From its opening sequence onwards, Schlock foregrounds its metafictional nature. The film opens with a montage of clips from various genres – war movies, historical epics. This montage is followed by an extreme close-up of the Schlockthropus’ eyes as a gravelly male voice intones, ‘First, Birth of a Nation. Then Gone with the Wind, 2001: A Space Odyssey, See You Next Wednesday. And now… Schlock!’ His words are reinforced through accompanying onscreen text. As the film opens on the massacre that has taken place in Kablonsky Peace Park, and which has claimed the lives of 239 people (we are later told) who were in attendance at the Canyon Valley’s Metaphysical Bowling Society’s Annual Picnic(!), Landis introduces a narrative device that is employed throughout the film: he intercuts the story with a direct-to-camera address by television journalist Joe Putzman (Eric Allison). Putzman’s ingratiating manner skewers the paradigms of television news broadcasts and the manner in which they trivialise terrible events: at one point, Putzman declares that ‘several cadavers were so badly torn apart that it would be quite impossible to ascertain exactly how many individuals those pieces belong to’, before turning this into a contest in which the ‘first viewer to send in a correct estimate on exactly how many individuals those baggies contain […] will win a free Kentucky chicken dinner with all the trimmings’. Putzman looks towards Wino to reassure his viewers, but against expectations Wino responds simply by asserting that ‘I would say this thing is going to get a hell of a lot worse before it gets any better. Hundreds more may die, in fact thousands’.

Landis himself essays the role of the Schlockthropus. Despite a full-body suit and mask, designed by Rick Baker (with whom Landis would collaborate on An American Werewolf in London, amongst other pictures), Landis manages to give the creature a strong sense of personality through small gestures: double takes, a furrowing of the brow in close-ups, a rolling of the eyes. The Schlockthropus wanders through the narrative almost like an innocent abroad: he is responsible for a ludicrous amount of mayhem but seems genuinely well-intentioned. At one point, he steals a cake and sits down to share it with two children and a dog. When Mindy first encounters him, her eyes bandaged, she believes him to be a dog that has strayed into her family’s garden. She strokes him, praising his quiet manner: ‘Go on, silly dog. What a funny dog you are’, she asserts. Elsewhere, the Schlockthropus is mistaken for a hippie when, wandering through a crowd of spectators who seem oblivious to the presence of this ape-like creature amongst them, a woman demands of him, ‘Why don’t you get a haircut? Why don’t you get a job?’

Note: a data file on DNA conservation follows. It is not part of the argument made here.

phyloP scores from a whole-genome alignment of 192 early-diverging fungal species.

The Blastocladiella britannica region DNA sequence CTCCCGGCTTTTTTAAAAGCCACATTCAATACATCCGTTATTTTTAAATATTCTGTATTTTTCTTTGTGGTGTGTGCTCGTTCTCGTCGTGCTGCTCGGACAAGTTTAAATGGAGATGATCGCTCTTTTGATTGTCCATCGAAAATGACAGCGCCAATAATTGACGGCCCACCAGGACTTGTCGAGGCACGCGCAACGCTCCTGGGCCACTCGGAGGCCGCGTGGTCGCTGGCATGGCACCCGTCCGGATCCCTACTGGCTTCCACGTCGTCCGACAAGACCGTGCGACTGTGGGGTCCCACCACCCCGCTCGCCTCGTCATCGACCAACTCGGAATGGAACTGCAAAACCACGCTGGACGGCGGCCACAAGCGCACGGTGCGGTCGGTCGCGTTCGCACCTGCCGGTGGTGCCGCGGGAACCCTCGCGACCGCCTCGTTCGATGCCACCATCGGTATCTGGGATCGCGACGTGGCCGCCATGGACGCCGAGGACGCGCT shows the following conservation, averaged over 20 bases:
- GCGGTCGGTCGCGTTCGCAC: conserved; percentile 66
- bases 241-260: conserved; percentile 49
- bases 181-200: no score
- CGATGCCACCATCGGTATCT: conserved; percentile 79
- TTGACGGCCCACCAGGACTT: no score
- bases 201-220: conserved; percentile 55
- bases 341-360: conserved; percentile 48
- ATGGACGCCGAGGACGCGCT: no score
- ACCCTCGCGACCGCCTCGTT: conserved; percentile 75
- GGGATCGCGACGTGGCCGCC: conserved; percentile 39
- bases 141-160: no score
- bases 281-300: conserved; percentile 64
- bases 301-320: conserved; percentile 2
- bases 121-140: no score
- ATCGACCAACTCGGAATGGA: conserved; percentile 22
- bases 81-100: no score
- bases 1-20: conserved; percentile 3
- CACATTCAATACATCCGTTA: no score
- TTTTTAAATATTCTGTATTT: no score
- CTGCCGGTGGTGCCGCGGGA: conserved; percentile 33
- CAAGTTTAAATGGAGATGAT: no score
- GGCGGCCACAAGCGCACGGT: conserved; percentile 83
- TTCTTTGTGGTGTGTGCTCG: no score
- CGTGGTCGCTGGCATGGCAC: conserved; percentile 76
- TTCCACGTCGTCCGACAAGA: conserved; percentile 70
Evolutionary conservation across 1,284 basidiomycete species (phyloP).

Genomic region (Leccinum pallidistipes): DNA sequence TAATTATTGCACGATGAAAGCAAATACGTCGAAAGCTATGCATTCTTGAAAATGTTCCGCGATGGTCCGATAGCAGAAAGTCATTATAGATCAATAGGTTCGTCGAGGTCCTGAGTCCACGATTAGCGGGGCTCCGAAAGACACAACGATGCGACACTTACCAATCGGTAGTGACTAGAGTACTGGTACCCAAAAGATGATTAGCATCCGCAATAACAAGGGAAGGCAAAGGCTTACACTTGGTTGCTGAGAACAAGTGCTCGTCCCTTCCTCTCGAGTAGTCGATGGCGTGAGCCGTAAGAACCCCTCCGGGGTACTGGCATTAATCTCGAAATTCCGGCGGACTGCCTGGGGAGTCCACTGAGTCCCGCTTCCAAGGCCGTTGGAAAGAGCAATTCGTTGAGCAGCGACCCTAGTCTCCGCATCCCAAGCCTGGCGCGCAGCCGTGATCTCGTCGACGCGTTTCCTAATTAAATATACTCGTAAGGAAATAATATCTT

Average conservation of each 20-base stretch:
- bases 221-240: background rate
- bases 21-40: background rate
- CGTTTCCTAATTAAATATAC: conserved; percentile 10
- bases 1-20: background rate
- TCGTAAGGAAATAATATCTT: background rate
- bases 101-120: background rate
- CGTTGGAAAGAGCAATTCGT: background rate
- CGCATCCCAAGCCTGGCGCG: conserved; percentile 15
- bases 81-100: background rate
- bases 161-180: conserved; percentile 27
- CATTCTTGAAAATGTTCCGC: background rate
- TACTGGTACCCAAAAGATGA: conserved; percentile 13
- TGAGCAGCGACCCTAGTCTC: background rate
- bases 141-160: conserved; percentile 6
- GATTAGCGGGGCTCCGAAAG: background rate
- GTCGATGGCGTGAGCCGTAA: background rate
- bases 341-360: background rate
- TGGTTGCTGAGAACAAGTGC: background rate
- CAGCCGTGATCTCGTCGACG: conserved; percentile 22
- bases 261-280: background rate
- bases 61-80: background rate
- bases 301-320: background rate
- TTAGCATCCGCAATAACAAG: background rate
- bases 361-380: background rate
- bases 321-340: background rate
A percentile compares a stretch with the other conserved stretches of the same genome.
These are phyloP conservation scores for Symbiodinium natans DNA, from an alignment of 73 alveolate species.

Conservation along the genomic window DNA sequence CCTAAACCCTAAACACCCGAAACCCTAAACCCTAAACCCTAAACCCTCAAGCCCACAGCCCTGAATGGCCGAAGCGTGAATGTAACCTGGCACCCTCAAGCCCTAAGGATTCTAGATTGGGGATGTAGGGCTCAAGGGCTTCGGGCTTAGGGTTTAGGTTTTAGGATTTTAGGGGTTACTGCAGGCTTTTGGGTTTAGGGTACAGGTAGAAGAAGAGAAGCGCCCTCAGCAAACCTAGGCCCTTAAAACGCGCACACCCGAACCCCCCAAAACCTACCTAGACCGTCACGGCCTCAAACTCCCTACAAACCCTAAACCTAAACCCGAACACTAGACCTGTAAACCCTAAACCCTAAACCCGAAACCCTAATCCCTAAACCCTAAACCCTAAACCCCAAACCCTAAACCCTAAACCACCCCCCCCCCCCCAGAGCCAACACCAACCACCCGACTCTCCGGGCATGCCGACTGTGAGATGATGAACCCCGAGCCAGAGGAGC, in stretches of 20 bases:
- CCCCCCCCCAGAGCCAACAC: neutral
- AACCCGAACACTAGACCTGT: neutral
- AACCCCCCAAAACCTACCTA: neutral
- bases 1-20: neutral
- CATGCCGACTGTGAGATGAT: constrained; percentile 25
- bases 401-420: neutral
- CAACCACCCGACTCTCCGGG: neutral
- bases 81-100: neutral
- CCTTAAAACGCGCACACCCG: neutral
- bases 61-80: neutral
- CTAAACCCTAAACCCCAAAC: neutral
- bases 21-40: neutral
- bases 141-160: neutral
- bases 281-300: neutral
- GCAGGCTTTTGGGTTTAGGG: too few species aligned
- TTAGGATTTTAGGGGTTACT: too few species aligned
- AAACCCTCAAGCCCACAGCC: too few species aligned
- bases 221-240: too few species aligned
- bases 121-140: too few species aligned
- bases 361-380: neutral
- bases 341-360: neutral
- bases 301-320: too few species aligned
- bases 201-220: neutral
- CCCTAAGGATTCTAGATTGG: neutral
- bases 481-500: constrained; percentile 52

Like Landis’ other films, Schlock contains references to ‘See You Next Wednesday’, the fictional movie that in American Werewolf in London becomes the pornographic film being shown in a London cinema; in Trading Places (1983) is glimpsed as a poster for a film starring Laurence Olivier, David Niven and Merle Oberon; and appears on posters or via verbal references in almost all of Landis’ work as a director, from The Blues Brothers and Landis’ video for Michael Jackson’s ‘Thriller’ to Coming to America (1988) and Innocent Blood (1992). Though it’s tempting to see ‘See You Next Wednesday’ as a variation on the phrase ‘See You Next Tuesday’, it’s usually suggested that Landis was inspired in his use of this phrase by a line of dialogue in 2001: A Space Odyssey.

As in many of his later films, Landis fills his cast with cameos by the likes of Famous Monsters of Filmland’s Forrest J Ackerman. One of the most interesting cameos in the picture is by John Chambers, the Hollywood makeup artist who worked on the ‘Planet of the Apes’ films and television series during the 1960s and 1970s whilst moonlighting for the CIA, creating disguise kits for use by their agents. According to Hollywood legend, though he denied it, Chambers was also rumoured to have created the suit used in the infamous Patterson-Gimlin footage of Bigfoot shot in 1967, whose authenticity is still a subject of debate. (Rick Baker was a student of Chambers and later went on to work on the comic Bigfoot picture Harry and the Hendersons, 1987.) In light of this, it’s tempting to see Schlock as a wry commentary on the Patterson-Gimlin footage and its connection to Hollywood.